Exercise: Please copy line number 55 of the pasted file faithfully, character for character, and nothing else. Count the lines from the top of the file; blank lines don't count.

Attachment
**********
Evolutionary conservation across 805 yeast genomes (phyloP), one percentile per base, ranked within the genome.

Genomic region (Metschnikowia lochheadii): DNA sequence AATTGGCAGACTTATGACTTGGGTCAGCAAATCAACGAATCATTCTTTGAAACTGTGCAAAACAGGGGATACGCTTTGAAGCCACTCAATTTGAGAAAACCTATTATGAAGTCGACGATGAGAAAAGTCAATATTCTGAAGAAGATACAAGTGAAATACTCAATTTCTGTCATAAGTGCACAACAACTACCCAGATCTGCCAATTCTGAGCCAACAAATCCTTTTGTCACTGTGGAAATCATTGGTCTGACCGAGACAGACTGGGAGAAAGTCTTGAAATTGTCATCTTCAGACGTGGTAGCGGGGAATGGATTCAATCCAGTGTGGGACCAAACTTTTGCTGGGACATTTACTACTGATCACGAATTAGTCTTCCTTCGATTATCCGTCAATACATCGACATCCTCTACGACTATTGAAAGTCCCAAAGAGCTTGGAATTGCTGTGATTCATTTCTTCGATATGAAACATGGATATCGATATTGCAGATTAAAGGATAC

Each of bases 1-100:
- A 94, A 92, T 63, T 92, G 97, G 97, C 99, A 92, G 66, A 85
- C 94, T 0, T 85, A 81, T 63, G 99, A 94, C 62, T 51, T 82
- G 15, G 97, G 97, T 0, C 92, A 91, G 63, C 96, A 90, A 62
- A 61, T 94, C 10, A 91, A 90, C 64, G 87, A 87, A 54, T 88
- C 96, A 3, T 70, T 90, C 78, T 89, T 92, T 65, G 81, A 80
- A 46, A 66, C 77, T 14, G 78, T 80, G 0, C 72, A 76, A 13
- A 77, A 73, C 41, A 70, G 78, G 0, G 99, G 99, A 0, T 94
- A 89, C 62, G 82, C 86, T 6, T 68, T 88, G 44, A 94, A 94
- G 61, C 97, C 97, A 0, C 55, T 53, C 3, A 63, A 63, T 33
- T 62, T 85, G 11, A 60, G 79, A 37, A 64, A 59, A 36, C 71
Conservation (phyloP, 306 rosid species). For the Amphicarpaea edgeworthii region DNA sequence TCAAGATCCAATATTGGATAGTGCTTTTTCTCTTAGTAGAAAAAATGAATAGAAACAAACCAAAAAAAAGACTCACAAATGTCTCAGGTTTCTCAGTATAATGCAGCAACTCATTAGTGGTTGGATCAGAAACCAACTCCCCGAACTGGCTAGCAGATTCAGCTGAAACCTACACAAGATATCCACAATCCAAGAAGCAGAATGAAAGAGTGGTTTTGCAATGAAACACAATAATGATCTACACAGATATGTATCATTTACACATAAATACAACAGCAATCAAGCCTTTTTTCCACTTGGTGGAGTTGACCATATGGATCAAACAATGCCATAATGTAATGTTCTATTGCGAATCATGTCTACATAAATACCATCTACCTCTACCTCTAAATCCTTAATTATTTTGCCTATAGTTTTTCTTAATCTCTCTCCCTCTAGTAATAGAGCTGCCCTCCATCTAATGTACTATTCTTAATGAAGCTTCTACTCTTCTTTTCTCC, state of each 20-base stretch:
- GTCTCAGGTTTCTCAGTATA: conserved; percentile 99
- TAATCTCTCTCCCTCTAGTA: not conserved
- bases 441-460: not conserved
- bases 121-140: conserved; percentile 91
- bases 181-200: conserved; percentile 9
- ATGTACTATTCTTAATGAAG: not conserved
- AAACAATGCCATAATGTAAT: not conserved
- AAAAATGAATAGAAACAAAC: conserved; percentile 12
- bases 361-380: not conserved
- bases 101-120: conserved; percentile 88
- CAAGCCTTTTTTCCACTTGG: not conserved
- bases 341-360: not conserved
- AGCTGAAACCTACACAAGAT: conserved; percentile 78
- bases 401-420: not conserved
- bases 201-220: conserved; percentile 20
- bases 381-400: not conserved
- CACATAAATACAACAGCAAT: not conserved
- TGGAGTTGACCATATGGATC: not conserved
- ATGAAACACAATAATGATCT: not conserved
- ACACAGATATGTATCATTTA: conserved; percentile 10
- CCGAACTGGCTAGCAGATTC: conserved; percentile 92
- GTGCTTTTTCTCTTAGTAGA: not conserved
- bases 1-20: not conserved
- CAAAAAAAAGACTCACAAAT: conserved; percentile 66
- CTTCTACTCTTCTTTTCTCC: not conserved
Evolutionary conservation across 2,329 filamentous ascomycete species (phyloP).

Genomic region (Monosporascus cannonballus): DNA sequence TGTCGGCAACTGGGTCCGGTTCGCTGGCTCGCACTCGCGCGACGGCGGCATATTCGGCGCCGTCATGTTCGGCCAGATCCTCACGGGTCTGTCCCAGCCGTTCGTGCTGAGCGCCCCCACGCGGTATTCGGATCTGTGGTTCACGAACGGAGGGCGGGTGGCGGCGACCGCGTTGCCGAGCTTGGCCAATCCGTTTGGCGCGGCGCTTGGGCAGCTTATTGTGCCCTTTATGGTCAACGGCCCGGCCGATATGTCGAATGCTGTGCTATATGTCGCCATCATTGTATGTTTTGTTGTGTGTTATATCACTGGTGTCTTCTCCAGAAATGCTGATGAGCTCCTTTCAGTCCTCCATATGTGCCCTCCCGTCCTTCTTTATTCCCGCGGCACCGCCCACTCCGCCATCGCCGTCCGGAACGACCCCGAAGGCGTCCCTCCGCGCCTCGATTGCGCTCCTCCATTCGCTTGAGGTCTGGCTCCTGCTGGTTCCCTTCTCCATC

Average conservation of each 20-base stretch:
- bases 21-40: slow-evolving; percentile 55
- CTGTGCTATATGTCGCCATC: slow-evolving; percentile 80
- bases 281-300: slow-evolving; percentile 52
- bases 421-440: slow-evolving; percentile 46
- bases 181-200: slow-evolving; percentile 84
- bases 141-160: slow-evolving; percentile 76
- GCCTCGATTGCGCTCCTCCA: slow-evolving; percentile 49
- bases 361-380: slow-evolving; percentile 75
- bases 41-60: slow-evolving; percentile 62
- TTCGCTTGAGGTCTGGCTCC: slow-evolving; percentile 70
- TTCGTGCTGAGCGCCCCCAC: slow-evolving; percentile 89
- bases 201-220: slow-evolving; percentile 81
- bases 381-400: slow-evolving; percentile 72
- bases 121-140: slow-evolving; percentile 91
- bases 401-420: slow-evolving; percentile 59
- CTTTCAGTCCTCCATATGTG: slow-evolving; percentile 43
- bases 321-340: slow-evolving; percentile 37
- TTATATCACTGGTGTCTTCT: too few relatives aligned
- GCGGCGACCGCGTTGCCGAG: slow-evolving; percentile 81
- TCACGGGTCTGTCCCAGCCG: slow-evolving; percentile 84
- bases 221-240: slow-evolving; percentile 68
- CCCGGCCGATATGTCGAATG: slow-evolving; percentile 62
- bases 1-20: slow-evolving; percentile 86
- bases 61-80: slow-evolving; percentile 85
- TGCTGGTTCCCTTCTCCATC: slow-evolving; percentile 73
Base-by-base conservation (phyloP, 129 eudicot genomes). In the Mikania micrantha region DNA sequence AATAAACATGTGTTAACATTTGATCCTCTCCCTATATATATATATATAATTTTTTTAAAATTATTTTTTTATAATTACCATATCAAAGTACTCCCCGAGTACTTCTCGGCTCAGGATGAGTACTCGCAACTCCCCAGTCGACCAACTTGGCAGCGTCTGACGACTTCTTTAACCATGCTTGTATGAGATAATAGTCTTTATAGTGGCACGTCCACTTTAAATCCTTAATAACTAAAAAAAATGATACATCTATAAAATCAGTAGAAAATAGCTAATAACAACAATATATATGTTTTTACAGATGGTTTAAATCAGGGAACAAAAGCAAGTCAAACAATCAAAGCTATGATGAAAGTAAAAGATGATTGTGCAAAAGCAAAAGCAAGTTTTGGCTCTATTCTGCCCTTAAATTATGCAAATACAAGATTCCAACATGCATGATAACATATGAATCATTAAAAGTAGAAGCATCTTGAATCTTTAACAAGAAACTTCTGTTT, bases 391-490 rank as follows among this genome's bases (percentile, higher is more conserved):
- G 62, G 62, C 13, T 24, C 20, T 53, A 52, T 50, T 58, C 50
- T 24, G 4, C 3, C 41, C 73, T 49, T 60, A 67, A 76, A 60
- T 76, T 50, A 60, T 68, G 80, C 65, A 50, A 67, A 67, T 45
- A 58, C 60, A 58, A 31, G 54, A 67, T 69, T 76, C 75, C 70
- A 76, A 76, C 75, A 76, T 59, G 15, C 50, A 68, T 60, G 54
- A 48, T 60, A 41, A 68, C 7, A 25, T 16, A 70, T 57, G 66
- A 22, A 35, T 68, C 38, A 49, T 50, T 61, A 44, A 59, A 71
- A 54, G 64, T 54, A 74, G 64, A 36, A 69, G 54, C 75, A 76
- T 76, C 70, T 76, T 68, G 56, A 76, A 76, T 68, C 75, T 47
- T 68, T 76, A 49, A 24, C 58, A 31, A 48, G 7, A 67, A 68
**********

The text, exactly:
- bases 381-400: slow-evolving; percentile 72